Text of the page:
Norwich shifts gear on insuring motorcycles: Caroline Merrell looks at a new streamlined model being introduced for two-wheelers

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The Independent Online
Norwich Union's decision to revamp its motorcycle insurance policy for the first time in 20 years has pleased at least one disgruntled former policyholder.

Lord Lucius Falkland, chairman of the Motorcycle Industry Theft Action Group, switched his insurance from NU, the market leader, to Devitts because of the high premiums it was quoting for his Moto Guzzi California.

He said: 'Norwich Union was quoting rates without any consideration for the type of bike.'

NU's new Premier Bike policy has 17 different cc bands instead of seven. It also offers discounts for people who take extra security measures and for existing NU policy holders.

About 400,000 motorcyclists are insured with the company - two-thirds of the market.

Under the old Rider policy a 30-year-old man in Cambridge with a clean licence, with a bike of 225cc or under, would pay pounds 173.

Under the new Premier Bike policy a Honda CG125 rider would pay pounds 145, a Suzuki GS125 rider pounds 190, and a Yamaha RD200 owner would pay pounds 210.

Lord Falkland said: 'I had my bike under the Rider policy. It was ludicrous.'

Lord Falkland is one of an increasing number of members of the House of Lords who travel to the house by motorbike. He is also a founder of the 44-strong all-party motorcycle group, which comprises 29 MPs and 14 MEPs who use motorbikes on a regular basis.

He said he had lobbied the motorcycle insurers to streamline the rates through his chairmanship of an action group to combat motorcycle theft.

He pointed out that the insurance industry had very few statistics on the accident rates suffered by different types of motorcyclists and the variations in the risk of theft among the different brands of motorcycle.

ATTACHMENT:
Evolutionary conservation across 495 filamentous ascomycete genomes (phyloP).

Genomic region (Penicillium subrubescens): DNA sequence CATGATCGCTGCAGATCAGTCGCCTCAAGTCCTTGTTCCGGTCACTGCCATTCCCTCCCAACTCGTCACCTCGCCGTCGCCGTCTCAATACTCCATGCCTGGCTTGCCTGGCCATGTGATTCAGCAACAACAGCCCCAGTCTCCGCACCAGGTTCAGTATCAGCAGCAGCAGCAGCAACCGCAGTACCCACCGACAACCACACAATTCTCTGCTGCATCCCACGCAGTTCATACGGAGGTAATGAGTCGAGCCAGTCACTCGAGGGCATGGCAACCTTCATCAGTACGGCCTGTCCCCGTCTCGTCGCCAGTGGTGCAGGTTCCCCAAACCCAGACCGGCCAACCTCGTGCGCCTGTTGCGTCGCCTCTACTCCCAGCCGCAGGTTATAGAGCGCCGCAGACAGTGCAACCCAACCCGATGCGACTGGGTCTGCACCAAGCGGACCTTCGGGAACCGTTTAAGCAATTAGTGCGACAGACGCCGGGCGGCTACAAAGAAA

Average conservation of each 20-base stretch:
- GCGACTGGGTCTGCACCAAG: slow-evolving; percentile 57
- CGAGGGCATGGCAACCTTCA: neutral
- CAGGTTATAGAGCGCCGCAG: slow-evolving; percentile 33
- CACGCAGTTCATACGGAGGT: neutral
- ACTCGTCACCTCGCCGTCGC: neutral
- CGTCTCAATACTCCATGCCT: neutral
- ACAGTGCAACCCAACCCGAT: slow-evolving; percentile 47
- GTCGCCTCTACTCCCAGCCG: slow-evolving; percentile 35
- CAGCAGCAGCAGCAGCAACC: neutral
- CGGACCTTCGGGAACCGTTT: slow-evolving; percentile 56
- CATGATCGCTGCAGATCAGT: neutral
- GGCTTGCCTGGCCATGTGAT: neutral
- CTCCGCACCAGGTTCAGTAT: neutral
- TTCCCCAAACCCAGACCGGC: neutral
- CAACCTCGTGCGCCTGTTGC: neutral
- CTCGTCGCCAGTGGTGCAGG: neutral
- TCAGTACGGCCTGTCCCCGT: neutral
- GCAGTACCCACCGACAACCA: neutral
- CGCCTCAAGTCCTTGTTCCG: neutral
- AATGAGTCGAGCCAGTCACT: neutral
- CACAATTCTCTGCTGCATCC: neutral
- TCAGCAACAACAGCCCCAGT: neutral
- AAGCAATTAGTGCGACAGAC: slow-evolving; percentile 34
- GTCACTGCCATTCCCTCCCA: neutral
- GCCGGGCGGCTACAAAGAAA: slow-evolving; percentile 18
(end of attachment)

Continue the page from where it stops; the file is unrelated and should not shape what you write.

For example, Lord Falkland said that Japanese race replicas and Harley-Davidsons were among those that were the most stolen.

He added: 'Accidents on Moto Guzzis are few and far between. People with this type of bike are less likely to race around.'

He said that the whole motorcycle insurance industry was in a crisis a few years ago because the insurers had not moved with the times in the structure of the insurance policies.

About 10 companies offer motorcycle insurance. Rates can vary by up to 100 per cent in some cases. Premiums are charged on the bike's group rating, the age of the owner and the district where the bike is kept.

The second-biggest insurer in the market is Devitt Insurance Services. Others offering motorbike insurance include National Insurance Skandia, General Accident, London & Edinburgh, Cornhill, Eagle Star, Lombard Continental, Landmark Insurance and Lloyd's.

David Moore, sales and marketing manager of Bennetts Insurance Brokers, said that the motorcycle insurance industry had gone through a turbulent few years.

He said that rates had gone up by more than 200 per cent over the past few years because of the vast increase in the rate of theft and the rise in personal injury claims.

The situation culminated with many insurers pulling out of the market, leaving those that were left nervous about taking on the increased business.

Norwich Union, for instance, stopped offering bike riders under 28-years-old fully comprehensive insurance.

Mr Moore welcomes NU's bid to streamline the rates but adds: 'Norwich Union does not allow a no-claims bonus. In reality, a 30-year-old would almost certainly be entitled to a no-claims bonus and virtually all other insurers apart from Norwich Union will allow a discount of up to 40 per cent.'

He said that a Kawasaki ZZR1100 rider with a four-year no-claims bonus would get a reduced quote from Lombard Continental of pounds 520.

(Photograph and table omitted)

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